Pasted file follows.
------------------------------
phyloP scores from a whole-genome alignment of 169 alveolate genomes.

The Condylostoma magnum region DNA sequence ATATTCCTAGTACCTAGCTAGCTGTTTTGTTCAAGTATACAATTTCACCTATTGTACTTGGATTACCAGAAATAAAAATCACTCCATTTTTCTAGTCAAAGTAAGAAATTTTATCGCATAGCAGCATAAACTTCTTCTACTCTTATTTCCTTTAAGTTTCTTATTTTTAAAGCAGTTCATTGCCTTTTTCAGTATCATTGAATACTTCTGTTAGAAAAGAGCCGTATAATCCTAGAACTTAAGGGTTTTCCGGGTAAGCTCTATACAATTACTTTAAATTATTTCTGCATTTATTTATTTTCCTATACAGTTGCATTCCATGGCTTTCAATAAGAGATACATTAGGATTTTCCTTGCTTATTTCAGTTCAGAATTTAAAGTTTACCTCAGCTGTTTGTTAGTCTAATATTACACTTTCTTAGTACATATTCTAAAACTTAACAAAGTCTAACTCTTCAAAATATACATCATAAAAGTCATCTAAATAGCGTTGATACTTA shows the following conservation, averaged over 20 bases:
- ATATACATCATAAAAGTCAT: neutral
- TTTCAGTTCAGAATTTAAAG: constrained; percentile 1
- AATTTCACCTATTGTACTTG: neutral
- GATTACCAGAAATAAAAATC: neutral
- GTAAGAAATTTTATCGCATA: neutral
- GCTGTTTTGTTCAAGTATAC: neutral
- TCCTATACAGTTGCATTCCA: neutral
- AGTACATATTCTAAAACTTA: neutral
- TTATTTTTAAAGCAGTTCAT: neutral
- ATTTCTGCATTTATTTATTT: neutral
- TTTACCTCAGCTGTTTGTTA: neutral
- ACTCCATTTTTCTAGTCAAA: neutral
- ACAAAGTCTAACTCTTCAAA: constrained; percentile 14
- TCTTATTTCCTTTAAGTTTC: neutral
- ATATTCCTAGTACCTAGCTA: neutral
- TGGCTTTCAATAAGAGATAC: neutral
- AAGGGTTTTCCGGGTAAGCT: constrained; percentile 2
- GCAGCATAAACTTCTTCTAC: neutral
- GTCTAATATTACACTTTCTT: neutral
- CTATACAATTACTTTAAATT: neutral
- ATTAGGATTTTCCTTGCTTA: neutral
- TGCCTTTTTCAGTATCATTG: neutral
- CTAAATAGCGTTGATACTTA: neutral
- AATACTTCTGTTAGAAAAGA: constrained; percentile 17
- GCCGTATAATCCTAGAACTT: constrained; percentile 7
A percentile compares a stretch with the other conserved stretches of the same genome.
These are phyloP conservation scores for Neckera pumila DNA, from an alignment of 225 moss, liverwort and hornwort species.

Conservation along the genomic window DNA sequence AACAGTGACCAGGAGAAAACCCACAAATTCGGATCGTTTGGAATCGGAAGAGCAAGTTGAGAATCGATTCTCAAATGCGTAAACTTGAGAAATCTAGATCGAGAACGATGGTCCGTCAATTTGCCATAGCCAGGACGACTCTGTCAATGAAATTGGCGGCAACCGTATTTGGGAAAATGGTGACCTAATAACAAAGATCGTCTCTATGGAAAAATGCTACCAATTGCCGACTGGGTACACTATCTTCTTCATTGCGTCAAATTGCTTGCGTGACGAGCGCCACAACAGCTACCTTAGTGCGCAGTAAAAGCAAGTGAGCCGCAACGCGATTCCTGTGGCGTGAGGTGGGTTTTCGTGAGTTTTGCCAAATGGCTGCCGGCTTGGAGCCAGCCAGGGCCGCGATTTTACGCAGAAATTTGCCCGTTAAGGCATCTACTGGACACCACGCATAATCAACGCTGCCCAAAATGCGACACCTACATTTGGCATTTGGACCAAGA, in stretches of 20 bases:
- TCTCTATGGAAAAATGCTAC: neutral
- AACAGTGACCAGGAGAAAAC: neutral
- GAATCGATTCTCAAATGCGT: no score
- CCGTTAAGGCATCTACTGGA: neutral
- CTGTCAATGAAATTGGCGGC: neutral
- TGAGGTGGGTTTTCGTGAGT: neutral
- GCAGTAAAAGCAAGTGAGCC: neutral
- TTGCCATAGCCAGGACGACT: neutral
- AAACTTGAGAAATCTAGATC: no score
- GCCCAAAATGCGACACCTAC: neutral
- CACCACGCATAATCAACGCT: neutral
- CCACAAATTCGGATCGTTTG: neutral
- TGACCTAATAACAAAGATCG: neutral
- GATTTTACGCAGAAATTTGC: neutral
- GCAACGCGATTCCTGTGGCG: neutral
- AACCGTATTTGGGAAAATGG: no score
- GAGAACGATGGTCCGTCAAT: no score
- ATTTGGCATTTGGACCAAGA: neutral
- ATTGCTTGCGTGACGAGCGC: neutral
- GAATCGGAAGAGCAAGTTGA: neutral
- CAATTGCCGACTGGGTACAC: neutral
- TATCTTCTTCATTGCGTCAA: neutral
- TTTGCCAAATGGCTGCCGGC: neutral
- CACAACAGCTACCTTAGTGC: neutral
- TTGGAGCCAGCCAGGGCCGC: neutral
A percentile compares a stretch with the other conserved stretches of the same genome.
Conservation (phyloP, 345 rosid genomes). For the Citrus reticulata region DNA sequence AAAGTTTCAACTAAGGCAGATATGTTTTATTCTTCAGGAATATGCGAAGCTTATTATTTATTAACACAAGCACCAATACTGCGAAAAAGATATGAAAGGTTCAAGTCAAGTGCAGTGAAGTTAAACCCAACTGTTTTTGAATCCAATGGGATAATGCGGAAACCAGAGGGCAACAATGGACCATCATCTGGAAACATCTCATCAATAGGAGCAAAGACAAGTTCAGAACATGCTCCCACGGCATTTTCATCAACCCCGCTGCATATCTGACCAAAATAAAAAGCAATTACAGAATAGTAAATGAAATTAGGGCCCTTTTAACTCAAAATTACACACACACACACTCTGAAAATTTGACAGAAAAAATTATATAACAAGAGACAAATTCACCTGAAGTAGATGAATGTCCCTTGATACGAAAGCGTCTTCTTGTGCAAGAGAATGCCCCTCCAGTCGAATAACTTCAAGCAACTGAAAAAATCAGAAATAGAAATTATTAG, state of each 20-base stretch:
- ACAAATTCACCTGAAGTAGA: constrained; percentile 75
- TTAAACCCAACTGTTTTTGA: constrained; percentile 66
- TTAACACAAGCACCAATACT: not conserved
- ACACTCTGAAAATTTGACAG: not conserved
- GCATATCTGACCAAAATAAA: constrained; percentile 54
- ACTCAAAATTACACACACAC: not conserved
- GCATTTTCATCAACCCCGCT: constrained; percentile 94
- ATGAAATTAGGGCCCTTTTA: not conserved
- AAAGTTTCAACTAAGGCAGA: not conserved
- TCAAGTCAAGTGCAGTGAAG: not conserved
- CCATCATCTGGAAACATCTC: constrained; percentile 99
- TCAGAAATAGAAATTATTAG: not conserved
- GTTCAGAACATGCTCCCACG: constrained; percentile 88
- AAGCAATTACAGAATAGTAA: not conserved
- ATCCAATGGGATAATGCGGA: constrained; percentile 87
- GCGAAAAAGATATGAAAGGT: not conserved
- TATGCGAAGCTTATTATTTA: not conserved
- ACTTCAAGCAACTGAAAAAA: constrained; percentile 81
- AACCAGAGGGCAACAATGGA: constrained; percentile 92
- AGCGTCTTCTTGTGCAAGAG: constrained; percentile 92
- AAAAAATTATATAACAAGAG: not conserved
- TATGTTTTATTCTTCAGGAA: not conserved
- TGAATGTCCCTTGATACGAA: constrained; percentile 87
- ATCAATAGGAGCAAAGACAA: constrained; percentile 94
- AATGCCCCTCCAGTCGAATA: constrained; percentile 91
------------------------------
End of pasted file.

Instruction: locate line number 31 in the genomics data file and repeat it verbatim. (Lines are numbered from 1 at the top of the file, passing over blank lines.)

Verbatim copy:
- TCTCTATGGAAAAATGCTAC: neutral